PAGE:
The Whitfield Book Prize has become one of the most sought after book prizes for early career historians. It was established by the RHS in 1976 at the bequest of Professor Archibald Stenton Whitfield, who was a Fellow of the Society from June 1916 until his death in 1974. The prize offers an annual award of £1,000 for a work on British or Irish history that is the author’s first sole book publication.
The RHS is delighted to announce the shortlist for the 2018 Whitfield Prize. The winner will be announced on 6 July 2018.
The RHS Whitfield Prize for 2017 was awarded jointly to William M. Cavert for The Smoke of London: Energy and Environment in the Early Modern City (Cambridge University Press, 2016) and Alice Taylor for The Shape of the State in Medieval Scotland, 1124-1290 (Oxford University Press, 2016).
The judges commented:
William M. Cavert, The Smoke of London: Energy and Environment in the Early Modern City (Cambridge University Press, 2016)
This elegant and engaging book makes a major contribution to reshaping historical narratives of industrialisation. It is beautifully-written, deeply researched and integrates the approaches of economic, social and cultural history to demonstrate the varied impact of smoke pollution in London in the seventeenth and eighteenth centuries. Methodologically sophisticated, it is eminently readable and never loses sight of the lives of ordinary (and some extraordinary) people. It will act as a model for the study of environmental history, particularly in eras when scientific and hard data are hard to find.”
Alice Taylor, The Shape of the State in Medieval Scotland, 1124-1290 (Oxford University Press, 2016)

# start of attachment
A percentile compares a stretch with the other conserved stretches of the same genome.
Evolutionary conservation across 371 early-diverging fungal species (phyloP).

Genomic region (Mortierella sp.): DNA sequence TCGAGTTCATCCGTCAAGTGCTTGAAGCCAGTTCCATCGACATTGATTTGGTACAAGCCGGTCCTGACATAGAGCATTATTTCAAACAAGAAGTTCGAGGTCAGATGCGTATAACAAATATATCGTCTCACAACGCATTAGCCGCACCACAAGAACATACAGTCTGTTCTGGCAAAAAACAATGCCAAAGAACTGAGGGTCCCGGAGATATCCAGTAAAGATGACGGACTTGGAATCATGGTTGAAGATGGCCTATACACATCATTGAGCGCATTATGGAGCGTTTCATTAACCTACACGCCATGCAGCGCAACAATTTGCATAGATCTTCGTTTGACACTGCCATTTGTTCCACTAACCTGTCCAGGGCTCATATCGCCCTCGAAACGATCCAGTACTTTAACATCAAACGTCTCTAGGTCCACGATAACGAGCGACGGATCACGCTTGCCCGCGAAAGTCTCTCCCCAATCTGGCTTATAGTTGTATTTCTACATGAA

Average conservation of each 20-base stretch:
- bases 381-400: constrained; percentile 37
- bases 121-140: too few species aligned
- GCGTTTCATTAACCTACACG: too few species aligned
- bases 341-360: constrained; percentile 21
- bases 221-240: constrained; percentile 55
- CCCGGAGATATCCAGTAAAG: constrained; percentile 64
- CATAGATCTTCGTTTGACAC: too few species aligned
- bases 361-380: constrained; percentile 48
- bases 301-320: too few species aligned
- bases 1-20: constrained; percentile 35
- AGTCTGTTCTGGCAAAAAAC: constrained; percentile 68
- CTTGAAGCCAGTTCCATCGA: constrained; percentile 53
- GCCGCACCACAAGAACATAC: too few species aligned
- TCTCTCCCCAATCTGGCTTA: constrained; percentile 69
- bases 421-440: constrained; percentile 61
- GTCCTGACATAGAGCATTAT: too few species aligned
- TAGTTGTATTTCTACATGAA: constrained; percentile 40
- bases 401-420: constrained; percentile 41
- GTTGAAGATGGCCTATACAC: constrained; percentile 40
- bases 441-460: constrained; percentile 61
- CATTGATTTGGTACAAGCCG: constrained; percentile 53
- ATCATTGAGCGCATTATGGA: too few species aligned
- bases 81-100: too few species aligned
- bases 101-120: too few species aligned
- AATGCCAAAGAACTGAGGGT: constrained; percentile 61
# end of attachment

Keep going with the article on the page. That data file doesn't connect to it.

The Shape of the State in Medieval Scotland is a work of great scholarship and insight. Through its penetrating analysis of detailed evidence and complex sources, it builds a picture of the gradual development of the state in early Scotland, drawing upon fresh approaches and evidence to yield a textured and nuanced understanding of the growth of royal government in twelfth- and thirteenth-century Scotland. Situating its analysis in a European perspective, it makes an important contribution to the study of medieval kingship, statecraft and the aristocracy. This is a groundbreaking book which will set the debate for many years to come.”
You can read the shortlist for the 2017 prize here.
2019 Whitfield Prize
To be eligible for the prize the book must:
- be its author’s first solely written history book;
- be on a subject within a field of British or Irish history;
- be an original and scholarly work of historical research by an author who received their doctoral degree from a British or Irish university;
- have been published in English during the calendar year 2018.
Publishers are invited to nominate their books. (Please note authors cannot submit their own work.) For further information on how to enter, including the entry form, please refer to the Guidelines.
Closing date for entries: 31 December 2018
All enquiries about the Prize should be addressed to the Administrative Secretary, Melanie Ransom, at: email@example.com